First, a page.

From our Hark! The Herald! desk
It’s always entertaining – and sometimes enlightening – when the Boston Herald covers itself, and this story in today’s edition is no exception.
Judge approves Herald to continue business as usual
The Herald’s lights will stay on and it can pay most of its bills during the bankruptcy process, a Delaware judge ruled, as the newspaper enters Chapter 11 bankruptcy eyeing a late February sale to GateHouse Media.
Judge Laurie Selber Silverstein yesterday gave interim approval for business at the Herald to continue mostly as usual, including paying for utilities, payroll and insurance policies, as lawyers piece through the newspaper’s bankruptcy filing and GateHouse’s $4.5 million offer.
But not to pay the selfie local tabloid’s printer. “Herald bankruptcy attorney Bill Baldiga said the judge delayed approving payments to The Boston Globe for amounts owed for printing, delivery, inserts and paper returns, given uncertainty about the totals.”
What’s absolutely certain, though, is that the Herald owes the Globe “an estimated $600,000,” according to the former’s bankruptcy filing reproduced in the Boston Business Journal.
So it might not be a coincidence that Globe publisher John Henry wrote this mash note atop today’s editorial page.
Pat Purcell’s service to Boston
Patrick J. Purcell, longtime owner and publisher of the Boston Herald, is someone who has spent most of his adult life tending to the most essential task of our democracy: leading civic conversations in Boston that are sometimes contentious but are invariably important. While his efforts on behalf of journalism for the city are very well known, the personal impact he has had on so many over decades isn’t as familiar.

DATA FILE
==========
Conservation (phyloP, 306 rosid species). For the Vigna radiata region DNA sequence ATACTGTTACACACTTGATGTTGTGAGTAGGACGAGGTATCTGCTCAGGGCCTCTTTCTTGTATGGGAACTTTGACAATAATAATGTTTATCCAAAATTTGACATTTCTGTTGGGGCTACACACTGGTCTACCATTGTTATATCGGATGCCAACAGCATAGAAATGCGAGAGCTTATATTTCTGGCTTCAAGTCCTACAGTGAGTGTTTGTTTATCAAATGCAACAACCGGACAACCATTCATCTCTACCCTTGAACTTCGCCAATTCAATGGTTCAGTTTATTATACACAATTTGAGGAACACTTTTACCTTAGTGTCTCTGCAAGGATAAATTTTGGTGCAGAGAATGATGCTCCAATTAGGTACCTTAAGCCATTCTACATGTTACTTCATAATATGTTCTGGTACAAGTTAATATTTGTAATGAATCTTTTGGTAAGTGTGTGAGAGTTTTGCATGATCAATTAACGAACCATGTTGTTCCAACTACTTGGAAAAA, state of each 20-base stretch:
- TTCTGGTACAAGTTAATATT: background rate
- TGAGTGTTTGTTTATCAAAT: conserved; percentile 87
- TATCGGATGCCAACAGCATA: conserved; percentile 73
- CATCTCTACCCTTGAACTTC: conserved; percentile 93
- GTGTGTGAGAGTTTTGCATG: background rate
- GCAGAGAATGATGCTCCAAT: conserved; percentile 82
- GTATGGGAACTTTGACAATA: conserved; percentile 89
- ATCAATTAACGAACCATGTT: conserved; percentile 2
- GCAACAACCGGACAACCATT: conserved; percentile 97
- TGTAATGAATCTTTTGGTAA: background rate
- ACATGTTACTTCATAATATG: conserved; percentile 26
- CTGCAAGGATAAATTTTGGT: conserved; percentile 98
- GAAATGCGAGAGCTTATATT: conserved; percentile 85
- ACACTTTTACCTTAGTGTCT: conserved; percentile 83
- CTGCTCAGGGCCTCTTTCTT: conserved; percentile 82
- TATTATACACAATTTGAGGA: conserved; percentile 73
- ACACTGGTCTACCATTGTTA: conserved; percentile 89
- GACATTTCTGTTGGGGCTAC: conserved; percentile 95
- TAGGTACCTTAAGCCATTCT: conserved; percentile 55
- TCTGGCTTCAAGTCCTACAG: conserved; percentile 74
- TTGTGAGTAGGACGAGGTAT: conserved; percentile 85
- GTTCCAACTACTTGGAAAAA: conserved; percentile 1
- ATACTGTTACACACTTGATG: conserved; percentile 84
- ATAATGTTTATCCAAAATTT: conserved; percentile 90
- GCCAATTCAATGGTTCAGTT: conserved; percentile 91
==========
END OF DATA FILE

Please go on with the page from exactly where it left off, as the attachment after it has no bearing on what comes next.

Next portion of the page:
Our city knows Purcell as the driven media executive who bought the Herald from Rupert Murdoch in 1994. But he’s also unfailingly described as a loyal friend and devoted family man, who landed here after a colorful career in New York and became a Bostonian to his core.
Of course, Henry wouldn’t be so crass as to include an invoice in the editorial, although he did mention the Globe’s printing facility:
“I was giving Pat a tour of the Globe’s new print facility in Taunton about a year ago and as we walked through, people would seek him out just to shake his hand and thank him for things he had quietly done for them personally, or for something he had done to help a family member or associate.”
Guilt . . . guilt . . . guilt . . .
The bankruptcy court will address payments to the Globe on January 4. We’ll see if Henry’s still feeling this collegial after that.